The manner of Obama‘s frontal attack on the race issue, an opportunity for which was provided by his former Pastor, also left Americans wondering for the first time whether there was any sense in the very pivotal place that they had given to the race question for years. He thus was able to use the platform of Pastor Jeremiah Wright to lay the race issue to rest. Rather than deny race and racism as most Americans are wont to do, Barack Obama decided the bigot must be confronted. In his March 18 speech on the subject, undoubtedly the most profound statement and a classic for all time on race relations in the US, the man who would be President reviewed the position of the angry African-American and the concerned Caucasians and concluded that there was no point running away from these realities. Rather, he argued that it behoved on all to confront these prejudices that had served to limit the promise of the American dream to so many.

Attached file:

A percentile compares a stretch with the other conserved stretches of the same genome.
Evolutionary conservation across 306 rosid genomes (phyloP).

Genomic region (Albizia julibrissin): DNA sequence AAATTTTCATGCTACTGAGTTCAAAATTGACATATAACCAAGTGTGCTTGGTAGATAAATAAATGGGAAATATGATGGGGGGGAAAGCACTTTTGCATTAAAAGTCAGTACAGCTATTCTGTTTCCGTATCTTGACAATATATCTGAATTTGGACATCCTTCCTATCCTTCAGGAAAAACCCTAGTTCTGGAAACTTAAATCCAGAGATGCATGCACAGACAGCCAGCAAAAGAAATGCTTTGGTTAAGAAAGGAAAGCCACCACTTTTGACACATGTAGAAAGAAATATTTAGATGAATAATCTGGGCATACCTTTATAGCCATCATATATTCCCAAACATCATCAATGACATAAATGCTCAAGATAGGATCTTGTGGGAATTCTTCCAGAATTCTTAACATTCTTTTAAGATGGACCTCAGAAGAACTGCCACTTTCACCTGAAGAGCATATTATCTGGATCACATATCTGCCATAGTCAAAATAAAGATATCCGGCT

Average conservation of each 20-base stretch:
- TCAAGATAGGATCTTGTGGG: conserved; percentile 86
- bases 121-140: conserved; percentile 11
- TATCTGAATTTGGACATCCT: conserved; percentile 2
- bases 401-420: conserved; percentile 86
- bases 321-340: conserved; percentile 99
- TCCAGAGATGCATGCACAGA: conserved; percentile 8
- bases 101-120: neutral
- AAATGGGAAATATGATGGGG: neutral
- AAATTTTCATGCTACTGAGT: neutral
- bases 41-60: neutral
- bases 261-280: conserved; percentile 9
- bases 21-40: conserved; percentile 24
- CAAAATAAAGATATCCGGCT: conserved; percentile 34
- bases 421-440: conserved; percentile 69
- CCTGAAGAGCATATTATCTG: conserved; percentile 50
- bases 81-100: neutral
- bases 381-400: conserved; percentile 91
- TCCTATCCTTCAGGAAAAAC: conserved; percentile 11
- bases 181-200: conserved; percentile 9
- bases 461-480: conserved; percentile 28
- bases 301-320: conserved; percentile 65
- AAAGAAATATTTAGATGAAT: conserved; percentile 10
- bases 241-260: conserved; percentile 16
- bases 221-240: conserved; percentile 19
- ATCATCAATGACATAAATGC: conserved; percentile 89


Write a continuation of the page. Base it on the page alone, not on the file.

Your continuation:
All said and done, one cannot but note with much admiration the sensitivity of the American people to the opportunity for a national renewal that on Obama Presidency presented them with. That they chose to rise above all prejudice and embraced the definitive agenda of change that Obama espoused is a sure guarantee of the continued global leadership of the United States. A vote for the old ways of looking at issues and the rustic ways of doing things that McCain in spite of his personal goodness and history of service to America represented would have signalled the inevitable and perhaps irreversible downward spiral of US power and global influence. Hesitation at a similar historical juncture at the beginning of the last century, precisely in the period of the Great Depression, on the part of Britain marked the attenuation of British power and influence around the world. The country that prided itself and about which all other peoples were compelled to sing, ‘Rule Britannia, Britannia rules the waves. Britons never, never shall be slaves!‘ failed to provide the leadership consistent with its history and image. Meanwhile President F.D. Roosevelt‘s New Deal programme was so imaginative and pivotal. It turbo-charged the US economy ahead of all others and sealed US global influence and leadership. It is their weakening hold on the globe that the Americans chose to tighten by embracing what but for Hannah Ardent‘s insistence that a revolution must of necessity be violent, would have qualified to be called the Obama revolution.